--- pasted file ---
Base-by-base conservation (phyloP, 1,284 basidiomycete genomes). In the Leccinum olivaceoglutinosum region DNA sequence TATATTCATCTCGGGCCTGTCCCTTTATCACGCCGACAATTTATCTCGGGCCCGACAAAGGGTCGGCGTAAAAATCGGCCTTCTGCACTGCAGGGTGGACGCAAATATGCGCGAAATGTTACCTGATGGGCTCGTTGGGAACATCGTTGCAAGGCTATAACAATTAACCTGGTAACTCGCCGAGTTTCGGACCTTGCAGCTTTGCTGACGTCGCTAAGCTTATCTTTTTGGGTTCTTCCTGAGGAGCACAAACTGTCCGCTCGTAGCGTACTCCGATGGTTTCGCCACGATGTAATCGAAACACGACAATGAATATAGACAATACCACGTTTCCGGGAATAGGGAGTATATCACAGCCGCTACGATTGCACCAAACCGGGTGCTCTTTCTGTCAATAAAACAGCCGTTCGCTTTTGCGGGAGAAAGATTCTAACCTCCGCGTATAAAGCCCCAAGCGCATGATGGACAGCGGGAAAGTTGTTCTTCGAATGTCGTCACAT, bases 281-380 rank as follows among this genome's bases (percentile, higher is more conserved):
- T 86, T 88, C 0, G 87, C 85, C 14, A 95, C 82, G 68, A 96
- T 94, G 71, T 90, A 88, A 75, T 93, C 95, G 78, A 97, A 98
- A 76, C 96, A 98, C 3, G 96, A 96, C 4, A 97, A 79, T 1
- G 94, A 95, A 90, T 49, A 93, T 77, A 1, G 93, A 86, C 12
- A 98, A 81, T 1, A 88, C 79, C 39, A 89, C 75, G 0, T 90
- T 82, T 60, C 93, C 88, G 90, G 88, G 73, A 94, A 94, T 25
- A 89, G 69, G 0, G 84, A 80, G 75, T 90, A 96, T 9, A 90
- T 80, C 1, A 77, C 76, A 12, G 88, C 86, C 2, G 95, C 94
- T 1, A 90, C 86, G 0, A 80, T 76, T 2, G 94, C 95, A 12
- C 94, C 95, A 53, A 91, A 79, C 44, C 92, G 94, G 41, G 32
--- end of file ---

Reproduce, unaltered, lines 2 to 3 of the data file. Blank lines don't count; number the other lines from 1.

- T 86, T 88, C 0, G 87, C 85, C 14, A 95, C 82, G 68, A 96
- T 94, G 71, T 90, A 88, A 75, T 93, C 95, G 78, A 97, A 98